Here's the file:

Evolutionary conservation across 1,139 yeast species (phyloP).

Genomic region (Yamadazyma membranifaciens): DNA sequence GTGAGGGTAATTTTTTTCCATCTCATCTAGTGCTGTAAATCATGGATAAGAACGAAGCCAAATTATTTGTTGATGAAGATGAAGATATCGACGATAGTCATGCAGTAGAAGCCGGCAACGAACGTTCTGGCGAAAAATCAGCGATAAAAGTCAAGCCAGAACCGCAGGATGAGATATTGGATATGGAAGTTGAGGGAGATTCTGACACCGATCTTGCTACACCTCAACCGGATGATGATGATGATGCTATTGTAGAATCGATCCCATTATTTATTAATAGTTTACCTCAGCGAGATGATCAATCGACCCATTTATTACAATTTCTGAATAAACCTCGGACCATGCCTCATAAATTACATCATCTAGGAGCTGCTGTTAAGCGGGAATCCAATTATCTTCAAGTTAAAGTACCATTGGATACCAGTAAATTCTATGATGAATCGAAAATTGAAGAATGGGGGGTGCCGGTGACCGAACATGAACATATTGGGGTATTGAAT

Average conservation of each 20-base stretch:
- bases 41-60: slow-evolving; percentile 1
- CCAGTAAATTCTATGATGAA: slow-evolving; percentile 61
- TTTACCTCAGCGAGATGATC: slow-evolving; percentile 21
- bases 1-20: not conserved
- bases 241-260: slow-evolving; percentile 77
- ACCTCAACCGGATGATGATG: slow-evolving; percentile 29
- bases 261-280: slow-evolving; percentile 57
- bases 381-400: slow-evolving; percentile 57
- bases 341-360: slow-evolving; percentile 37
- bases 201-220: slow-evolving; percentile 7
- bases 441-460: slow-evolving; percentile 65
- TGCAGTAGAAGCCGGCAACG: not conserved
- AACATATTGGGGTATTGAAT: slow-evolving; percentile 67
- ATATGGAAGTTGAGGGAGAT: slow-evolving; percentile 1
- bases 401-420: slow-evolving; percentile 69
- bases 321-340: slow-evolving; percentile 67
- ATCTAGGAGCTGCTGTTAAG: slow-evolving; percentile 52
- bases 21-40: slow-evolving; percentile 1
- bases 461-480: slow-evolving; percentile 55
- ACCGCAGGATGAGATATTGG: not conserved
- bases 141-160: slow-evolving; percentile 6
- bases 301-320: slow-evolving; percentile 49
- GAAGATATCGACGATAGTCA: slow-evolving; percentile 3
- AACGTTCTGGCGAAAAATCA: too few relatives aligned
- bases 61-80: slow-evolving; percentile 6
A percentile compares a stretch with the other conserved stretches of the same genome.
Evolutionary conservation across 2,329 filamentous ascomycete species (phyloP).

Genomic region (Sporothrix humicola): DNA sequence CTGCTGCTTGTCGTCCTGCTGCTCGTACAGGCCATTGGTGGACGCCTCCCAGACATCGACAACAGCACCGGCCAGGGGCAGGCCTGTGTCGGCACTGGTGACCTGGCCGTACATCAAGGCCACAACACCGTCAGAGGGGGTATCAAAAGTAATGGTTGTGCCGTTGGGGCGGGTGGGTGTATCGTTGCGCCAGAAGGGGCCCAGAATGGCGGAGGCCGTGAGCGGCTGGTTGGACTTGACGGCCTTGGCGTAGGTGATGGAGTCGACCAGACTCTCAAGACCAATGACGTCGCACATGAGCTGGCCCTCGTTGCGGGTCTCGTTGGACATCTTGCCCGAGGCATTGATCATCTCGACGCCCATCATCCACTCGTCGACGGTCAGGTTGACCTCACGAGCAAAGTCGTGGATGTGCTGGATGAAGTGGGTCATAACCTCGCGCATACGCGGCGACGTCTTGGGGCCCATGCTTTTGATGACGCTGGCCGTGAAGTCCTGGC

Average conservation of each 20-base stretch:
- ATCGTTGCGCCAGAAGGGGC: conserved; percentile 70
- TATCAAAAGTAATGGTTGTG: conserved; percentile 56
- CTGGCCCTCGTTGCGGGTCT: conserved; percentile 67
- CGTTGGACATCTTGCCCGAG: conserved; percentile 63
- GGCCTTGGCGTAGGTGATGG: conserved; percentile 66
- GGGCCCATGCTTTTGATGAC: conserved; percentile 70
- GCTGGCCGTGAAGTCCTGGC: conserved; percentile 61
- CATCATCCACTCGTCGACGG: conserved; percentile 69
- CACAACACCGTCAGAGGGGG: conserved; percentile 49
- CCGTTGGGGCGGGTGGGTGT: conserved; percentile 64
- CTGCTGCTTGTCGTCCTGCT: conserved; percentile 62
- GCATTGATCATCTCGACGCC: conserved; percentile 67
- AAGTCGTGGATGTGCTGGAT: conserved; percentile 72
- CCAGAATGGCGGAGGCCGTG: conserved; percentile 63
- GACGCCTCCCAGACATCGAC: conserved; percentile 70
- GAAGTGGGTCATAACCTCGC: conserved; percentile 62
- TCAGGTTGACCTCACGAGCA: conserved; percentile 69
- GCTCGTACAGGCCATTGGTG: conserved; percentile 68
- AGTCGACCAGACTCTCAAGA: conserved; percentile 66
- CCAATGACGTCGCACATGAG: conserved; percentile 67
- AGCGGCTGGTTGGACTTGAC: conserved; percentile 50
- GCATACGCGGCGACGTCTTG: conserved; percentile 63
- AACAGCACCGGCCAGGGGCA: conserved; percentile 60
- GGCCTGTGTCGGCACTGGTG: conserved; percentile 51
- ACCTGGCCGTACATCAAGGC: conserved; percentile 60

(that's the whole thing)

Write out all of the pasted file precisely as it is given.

Evolutionary conservation across 1,139 yeast species (phyloP).

Genomic region (Yamadazyma membranifaciens): DNA sequence GTGAGGGTAATTTTTTTCCATCTCATCTAGTGCTGTAAATCATGGATAAGAACGAAGCCAAATTATTTGTTGATGAAGATGAAGATATCGACGATAGTCATGCAGTAGAAGCCGGCAACGAACGTTCTGGCGAAAAATCAGCGATAAAAGTCAAGCCAGAACCGCAGGATGAGATATTGGATATGGAAGTTGAGGGAGATTCTGACACCGATCTTGCTACACCTCAACCGGATGATGATGATGATGCTATTGTAGAATCGATCCCATTATTTATTAATAGTTTACCTCAGCGAGATGATCAATCGACCCATTTATTACAATTTCTGAATAAACCTCGGACCATGCCTCATAAATTACATCATCTAGGAGCTGCTGTTAAGCGGGAATCCAATTATCTTCAAGTTAAAGTACCATTGGATACCAGTAAATTCTATGATGAATCGAAAATTGAAGAATGGGGGGTGCCGGTGACCGAACATGAACATATTGGGGTATTGAAT

Average conservation of each 20-base stretch:
- bases 41-60: slow-evolving; percentile 1
- CCAGTAAATTCTATGATGAA: slow-evolving; percentile 61
- TTTACCTCAGCGAGATGATC: slow-evolving; percentile 21
- bases 1-20: not conserved
- bases 241-260: slow-evolving; percentile 77
- ACCTCAACCGGATGATGATG: slow-evolving; percentile 29
- bases 261-280: slow-evolving; percentile 57
- bases 381-400: slow-evolving; percentile 57
- bases 341-360: slow-evolving; percentile 37
- bases 201-220: slow-evolving; percentile 7
- bases 441-460: slow-evolving; percentile 65
- TGCAGTAGAAGCCGGCAACG: not conserved
- AACATATTGGGGTATTGAAT: slow-evolving; percentile 67
- ATATGGAAGTTGAGGGAGAT: slow-evolving; percentile 1
- bases 401-420: slow-evolving; percentile 69
- bases 321-340: slow-evolving; percentile 67
- ATCTAGGAGCTGCTGTTAAG: slow-evolving; percentile 52
- bases 21-40: slow-evolving; percentile 1
- bases 461-480: slow-evolving; percentile 55
- ACCGCAGGATGAGATATTGG: not conserved
- bases 141-160: slow-evolving; percentile 6
- bases 301-320: slow-evolving; percentile 49
- GAAGATATCGACGATAGTCA: slow-evolving; percentile 3
- AACGTTCTGGCGAAAAATCA: too few relatives aligned
- bases 61-80: slow-evolving; percentile 6
A percentile compares a stretch with the other conserved stretches of the same genome.
Evolutionary conservation across 2,329 filamentous ascomycete species (phyloP).

Genomic region (Sporothrix humicola): DNA sequence CTGCTGCTTGTCGTCCTGCTGCTCGTACAGGCCATTGGTGGACGCCTCCCAGACATCGACAACAGCACCGGCCAGGGGCAGGCCTGTGTCGGCACTGGTGACCTGGCCGTACATCAAGGCCACAACACCGTCAGAGGGGGTATCAAAAGTAATGGTTGTGCCGTTGGGGCGGGTGGGTGTATCGTTGCGCCAGAAGGGGCCCAGAATGGCGGAGGCCGTGAGCGGCTGGTTGGACTTGACGGCCTTGGCGTAGGTGATGGAGTCGACCAGACTCTCAAGACCAATGACGTCGCACATGAGCTGGCCCTCGTTGCGGGTCTCGTTGGACATCTTGCCCGAGGCATTGATCATCTCGACGCCCATCATCCACTCGTCGACGGTCAGGTTGACCTCACGAGCAAAGTCGTGGATGTGCTGGATGAAGTGGGTCATAACCTCGCGCATACGCGGCGACGTCTTGGGGCCCATGCTTTTGATGACGCTGGCCGTGAAGTCCTGGC

Average conservation of each 20-base stretch:
- ATCGTTGCGCCAGAAGGGGC: conserved; percentile 70
- TATCAAAAGTAATGGTTGTG: conserved; percentile 56
- CTGGCCCTCGTTGCGGGTCT: conserved; percentile 67
- CGTTGGACATCTTGCCCGAG: conserved; percentile 63
- GGCCTTGGCGTAGGTGATGG: conserved; percentile 66
- GGGCCCATGCTTTTGATGAC: conserved; percentile 70
- GCTGGCCGTGAAGTCCTGGC: conserved; percentile 61
- CATCATCCACTCGTCGACGG: conserved; percentile 69
- CACAACACCGTCAGAGGGGG: conserved; percentile 49
- CCGTTGGGGCGGGTGGGTGT: conserved; percentile 64
- CTGCTGCTTGTCGTCCTGCT: conserved; percentile 62
- GCATTGATCATCTCGACGCC: conserved; percentile 67
- AAGTCGTGGATGTGCTGGAT: conserved; percentile 72
- CCAGAATGGCGGAGGCCGTG: conserved; percentile 63
- GACGCCTCCCAGACATCGAC: conserved; percentile 70
- GAAGTGGGTCATAACCTCGC: conserved; percentile 62
- TCAGGTTGACCTCACGAGCA: conserved; percentile 69
- GCTCGTACAGGCCATTGGTG: conserved; percentile 68
- AGTCGACCAGACTCTCAAGA: conserved; percentile 66
- CCAATGACGTCGCACATGAG: conserved; percentile 67
- AGCGGCTGGTTGGACTTGAC: conserved; percentile 50
- GCATACGCGGCGACGTCTTG: conserved; percentile 63
- AACAGCACCGGCCAGGGGCA: conserved; percentile 60
- GGCCTGTGTCGGCACTGGTG: conserved; percentile 51
- ACCTGGCCGTACATCAAGGC: conserved; percentile 60